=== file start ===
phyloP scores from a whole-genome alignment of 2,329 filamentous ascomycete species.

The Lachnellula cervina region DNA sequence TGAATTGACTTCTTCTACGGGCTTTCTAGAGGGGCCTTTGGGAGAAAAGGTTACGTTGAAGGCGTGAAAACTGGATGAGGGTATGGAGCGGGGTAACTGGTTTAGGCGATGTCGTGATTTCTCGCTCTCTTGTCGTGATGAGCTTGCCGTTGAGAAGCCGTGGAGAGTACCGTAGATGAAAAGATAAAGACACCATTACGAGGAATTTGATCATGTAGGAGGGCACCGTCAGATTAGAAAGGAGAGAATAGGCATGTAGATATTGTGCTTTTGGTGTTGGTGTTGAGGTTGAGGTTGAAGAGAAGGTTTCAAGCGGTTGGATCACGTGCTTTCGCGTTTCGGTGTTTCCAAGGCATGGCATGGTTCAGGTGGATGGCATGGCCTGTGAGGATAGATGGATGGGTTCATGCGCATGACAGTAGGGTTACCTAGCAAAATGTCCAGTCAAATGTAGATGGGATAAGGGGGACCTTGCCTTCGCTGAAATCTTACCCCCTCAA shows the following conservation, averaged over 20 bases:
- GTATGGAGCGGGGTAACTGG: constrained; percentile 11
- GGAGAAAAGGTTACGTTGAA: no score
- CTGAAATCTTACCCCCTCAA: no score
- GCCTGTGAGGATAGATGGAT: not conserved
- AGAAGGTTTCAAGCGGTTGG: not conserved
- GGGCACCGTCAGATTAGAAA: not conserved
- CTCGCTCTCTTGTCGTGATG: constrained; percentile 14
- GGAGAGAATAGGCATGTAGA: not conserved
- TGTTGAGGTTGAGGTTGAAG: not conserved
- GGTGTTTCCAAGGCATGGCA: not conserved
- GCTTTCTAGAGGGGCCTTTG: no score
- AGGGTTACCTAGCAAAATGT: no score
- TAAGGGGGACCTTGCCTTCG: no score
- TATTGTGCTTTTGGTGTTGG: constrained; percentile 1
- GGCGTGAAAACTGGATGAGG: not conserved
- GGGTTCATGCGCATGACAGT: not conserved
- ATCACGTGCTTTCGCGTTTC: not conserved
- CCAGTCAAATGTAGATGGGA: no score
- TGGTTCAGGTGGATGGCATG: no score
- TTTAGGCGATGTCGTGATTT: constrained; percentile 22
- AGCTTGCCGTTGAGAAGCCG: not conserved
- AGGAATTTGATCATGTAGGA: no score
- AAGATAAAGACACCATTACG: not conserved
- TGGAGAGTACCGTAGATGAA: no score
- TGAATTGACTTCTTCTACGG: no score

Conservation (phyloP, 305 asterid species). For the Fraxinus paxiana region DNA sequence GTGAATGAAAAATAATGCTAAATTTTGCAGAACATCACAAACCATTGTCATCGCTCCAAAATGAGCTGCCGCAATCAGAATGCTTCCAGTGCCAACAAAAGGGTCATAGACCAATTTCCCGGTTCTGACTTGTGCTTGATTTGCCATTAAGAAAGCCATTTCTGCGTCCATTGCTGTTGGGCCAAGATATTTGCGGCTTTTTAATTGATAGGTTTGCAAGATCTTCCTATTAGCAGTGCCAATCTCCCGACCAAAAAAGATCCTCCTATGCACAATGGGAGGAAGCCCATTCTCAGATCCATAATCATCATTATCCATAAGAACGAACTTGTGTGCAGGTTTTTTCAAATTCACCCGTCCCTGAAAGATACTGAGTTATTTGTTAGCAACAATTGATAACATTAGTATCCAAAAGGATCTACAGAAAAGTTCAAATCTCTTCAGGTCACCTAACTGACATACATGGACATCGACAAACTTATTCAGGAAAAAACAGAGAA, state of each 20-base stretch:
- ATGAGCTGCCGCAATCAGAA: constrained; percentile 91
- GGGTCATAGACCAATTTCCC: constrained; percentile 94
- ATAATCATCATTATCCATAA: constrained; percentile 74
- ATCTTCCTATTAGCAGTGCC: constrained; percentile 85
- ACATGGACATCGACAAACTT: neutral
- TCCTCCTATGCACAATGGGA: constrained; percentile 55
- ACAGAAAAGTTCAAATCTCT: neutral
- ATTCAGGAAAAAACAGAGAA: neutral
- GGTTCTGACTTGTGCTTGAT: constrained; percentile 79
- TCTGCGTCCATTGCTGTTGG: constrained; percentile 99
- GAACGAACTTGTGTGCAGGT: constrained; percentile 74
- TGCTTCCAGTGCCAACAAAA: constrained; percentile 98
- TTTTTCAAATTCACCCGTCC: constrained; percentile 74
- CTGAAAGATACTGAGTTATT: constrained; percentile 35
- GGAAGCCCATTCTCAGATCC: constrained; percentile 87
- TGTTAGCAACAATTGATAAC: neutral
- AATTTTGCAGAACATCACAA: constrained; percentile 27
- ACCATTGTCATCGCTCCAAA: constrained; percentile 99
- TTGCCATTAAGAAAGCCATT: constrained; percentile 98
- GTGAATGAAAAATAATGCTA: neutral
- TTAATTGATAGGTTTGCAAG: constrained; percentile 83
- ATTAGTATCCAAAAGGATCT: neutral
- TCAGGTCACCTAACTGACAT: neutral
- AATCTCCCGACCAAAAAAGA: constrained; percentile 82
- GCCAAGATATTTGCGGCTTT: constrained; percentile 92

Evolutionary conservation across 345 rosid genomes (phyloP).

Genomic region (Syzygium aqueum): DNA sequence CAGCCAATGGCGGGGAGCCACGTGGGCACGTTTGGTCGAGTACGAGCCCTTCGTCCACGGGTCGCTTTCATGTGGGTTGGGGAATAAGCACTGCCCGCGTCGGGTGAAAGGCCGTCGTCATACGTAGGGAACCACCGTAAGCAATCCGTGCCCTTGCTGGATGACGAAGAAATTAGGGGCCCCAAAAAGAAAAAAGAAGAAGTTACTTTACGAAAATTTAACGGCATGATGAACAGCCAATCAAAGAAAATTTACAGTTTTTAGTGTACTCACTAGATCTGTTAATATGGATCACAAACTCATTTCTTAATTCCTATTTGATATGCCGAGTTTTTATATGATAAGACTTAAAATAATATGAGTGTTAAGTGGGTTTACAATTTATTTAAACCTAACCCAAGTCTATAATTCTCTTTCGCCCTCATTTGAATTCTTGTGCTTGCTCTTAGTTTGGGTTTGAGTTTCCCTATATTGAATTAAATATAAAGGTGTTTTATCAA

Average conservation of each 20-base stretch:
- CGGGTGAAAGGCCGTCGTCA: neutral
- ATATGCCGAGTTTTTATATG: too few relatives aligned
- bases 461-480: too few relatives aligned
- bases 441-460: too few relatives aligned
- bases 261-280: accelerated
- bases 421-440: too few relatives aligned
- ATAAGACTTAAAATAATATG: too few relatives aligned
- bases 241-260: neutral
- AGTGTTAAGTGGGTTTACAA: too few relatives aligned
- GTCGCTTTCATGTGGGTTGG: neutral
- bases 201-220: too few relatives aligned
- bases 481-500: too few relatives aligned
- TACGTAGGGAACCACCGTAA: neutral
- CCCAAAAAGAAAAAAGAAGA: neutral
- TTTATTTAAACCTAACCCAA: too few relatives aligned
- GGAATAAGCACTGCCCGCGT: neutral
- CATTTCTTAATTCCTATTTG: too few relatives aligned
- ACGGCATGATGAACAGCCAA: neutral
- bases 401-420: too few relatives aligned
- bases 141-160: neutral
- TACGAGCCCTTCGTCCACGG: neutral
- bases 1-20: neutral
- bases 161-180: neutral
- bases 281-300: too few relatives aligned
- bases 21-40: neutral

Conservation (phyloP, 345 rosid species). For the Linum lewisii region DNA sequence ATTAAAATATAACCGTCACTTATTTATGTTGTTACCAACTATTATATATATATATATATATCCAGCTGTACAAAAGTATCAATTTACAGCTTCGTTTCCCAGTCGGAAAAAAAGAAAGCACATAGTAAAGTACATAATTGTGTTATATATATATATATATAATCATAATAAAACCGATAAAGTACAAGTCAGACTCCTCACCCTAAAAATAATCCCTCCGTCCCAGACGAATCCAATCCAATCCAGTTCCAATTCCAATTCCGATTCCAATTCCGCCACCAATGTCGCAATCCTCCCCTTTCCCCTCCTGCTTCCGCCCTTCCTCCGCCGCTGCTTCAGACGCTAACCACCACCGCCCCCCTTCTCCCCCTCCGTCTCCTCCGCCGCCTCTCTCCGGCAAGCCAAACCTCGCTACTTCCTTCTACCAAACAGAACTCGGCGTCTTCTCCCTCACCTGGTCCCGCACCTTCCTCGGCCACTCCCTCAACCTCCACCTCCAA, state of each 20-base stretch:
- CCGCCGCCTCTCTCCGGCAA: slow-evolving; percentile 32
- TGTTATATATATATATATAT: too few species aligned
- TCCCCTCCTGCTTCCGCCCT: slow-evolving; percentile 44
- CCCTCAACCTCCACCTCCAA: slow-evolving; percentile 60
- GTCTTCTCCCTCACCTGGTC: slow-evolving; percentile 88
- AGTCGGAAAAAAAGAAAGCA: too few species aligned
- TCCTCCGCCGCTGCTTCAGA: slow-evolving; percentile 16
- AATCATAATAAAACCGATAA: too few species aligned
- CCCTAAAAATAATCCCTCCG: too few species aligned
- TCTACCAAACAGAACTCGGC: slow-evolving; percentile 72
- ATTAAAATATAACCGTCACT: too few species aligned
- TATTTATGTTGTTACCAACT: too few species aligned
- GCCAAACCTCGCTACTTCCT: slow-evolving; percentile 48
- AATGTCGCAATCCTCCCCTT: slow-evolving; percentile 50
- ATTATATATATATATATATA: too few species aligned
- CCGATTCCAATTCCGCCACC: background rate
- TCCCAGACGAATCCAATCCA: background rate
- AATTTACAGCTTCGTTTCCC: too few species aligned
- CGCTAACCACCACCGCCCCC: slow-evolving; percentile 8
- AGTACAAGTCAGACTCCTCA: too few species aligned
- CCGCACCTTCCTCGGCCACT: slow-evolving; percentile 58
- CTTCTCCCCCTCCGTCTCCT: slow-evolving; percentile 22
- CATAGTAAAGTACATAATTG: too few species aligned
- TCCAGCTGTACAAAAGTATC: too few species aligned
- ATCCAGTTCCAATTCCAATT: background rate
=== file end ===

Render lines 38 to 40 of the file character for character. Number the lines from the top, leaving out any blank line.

- TCTGCGTCCATTGCTGTTGG: constrained; percentile 99
- GAACGAACTTGTGTGCAGGT: constrained; percentile 74
- TGCTTCCAGTGCCAACAAAA: constrained; percentile 98